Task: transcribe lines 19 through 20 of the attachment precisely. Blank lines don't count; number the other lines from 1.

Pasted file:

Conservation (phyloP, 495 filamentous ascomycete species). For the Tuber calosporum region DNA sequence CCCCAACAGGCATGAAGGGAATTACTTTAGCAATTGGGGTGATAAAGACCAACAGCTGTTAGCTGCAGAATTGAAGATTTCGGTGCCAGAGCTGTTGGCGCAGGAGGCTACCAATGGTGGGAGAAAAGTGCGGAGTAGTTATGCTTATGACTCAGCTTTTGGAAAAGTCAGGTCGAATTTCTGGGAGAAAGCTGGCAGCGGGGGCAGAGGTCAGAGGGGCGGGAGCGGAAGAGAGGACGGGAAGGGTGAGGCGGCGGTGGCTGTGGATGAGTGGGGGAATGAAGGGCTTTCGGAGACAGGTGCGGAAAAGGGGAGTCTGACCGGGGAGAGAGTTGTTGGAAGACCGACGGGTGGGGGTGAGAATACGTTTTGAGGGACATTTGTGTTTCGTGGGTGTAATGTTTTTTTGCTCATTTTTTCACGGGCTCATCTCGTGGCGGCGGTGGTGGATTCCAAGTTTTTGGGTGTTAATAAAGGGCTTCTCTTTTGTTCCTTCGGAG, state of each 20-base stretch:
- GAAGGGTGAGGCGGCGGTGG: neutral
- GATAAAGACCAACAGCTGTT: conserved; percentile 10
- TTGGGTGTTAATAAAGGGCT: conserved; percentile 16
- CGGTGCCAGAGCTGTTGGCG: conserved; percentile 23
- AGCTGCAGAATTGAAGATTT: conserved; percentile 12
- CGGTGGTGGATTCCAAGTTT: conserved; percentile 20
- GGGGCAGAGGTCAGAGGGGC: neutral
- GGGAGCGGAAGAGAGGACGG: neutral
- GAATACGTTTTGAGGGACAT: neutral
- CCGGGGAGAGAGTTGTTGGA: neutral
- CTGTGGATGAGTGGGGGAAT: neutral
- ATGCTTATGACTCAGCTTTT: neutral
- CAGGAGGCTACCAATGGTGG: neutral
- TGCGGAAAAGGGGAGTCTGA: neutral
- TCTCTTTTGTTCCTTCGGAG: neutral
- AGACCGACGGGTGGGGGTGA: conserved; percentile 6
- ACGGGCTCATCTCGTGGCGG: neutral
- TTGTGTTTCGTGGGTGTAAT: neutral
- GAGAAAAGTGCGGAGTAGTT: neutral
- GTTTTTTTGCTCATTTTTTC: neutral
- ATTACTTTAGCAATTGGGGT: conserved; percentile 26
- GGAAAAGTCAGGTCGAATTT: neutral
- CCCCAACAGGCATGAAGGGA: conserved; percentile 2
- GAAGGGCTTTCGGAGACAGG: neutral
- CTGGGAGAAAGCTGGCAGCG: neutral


- TTGTGTTTCGTGGGTGTAAT: neutral
- GAGAAAAGTGCGGAGTAGTT: neutral